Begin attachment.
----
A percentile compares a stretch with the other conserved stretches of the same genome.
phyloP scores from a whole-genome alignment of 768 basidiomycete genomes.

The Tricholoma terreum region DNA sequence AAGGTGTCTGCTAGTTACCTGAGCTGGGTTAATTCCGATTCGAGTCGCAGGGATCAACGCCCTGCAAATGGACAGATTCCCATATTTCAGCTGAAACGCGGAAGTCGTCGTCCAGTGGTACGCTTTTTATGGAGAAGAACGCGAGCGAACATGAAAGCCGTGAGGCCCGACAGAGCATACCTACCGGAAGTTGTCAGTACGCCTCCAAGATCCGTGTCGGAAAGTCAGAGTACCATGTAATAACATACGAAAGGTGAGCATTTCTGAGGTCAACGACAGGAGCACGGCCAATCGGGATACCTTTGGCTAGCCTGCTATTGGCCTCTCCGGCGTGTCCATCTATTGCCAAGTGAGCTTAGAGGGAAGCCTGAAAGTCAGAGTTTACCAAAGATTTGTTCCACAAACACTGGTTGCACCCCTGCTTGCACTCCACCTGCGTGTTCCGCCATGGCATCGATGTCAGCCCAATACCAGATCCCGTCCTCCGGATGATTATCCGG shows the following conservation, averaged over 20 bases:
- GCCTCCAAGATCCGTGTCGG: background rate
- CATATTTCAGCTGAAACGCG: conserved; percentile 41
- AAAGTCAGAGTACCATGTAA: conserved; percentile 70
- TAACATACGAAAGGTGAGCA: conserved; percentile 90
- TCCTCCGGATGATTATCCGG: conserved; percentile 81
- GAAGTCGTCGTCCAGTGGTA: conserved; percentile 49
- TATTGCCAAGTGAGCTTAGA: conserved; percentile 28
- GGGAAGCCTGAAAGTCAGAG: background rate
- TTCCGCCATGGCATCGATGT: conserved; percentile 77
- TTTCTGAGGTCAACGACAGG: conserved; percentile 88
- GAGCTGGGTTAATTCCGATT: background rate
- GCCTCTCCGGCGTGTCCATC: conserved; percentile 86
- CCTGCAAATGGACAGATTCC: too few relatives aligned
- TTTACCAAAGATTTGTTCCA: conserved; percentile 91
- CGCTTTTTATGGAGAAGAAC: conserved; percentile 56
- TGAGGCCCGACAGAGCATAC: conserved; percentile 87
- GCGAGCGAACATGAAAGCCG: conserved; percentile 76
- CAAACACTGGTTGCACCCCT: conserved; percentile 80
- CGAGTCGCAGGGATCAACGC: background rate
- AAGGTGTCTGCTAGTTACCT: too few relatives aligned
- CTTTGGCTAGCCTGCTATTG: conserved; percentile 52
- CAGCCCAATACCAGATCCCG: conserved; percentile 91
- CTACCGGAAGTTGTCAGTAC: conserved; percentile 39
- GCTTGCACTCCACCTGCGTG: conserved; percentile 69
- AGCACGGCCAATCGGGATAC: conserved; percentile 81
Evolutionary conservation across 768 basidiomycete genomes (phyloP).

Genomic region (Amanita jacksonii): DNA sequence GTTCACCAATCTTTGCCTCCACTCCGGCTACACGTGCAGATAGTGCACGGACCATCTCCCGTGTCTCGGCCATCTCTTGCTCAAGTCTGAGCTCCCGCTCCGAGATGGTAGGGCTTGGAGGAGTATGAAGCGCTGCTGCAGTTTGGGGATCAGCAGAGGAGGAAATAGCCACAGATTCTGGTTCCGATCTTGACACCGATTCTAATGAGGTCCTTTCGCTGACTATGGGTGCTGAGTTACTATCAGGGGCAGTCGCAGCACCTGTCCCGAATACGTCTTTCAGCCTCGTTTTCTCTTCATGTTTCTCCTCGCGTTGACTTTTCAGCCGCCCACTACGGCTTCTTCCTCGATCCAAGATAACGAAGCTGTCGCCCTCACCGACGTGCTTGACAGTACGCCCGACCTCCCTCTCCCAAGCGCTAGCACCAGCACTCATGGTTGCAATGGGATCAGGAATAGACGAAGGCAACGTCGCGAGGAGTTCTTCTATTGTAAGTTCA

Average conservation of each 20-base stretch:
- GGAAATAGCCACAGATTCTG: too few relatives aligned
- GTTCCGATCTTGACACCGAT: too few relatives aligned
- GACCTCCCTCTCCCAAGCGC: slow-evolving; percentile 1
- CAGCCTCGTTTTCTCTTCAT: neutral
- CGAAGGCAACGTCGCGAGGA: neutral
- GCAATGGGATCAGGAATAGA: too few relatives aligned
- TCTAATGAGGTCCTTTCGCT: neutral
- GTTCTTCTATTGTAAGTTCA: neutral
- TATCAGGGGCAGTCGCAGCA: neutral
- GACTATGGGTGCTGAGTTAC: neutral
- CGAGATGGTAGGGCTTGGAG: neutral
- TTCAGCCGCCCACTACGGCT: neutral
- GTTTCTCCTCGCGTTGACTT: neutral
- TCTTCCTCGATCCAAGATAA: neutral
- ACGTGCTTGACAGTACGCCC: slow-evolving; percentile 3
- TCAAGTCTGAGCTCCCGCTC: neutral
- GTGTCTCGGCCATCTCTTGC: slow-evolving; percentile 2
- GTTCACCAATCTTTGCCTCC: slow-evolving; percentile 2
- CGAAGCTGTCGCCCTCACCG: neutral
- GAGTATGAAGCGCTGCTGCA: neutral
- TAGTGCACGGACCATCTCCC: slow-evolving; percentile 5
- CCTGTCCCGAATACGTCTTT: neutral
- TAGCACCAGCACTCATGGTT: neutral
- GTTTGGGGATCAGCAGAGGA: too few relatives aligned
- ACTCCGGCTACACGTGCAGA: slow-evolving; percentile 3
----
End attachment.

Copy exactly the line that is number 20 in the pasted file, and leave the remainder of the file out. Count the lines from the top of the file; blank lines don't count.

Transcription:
- GCGAGCGAACATGAAAGCCG: conserved; percentile 76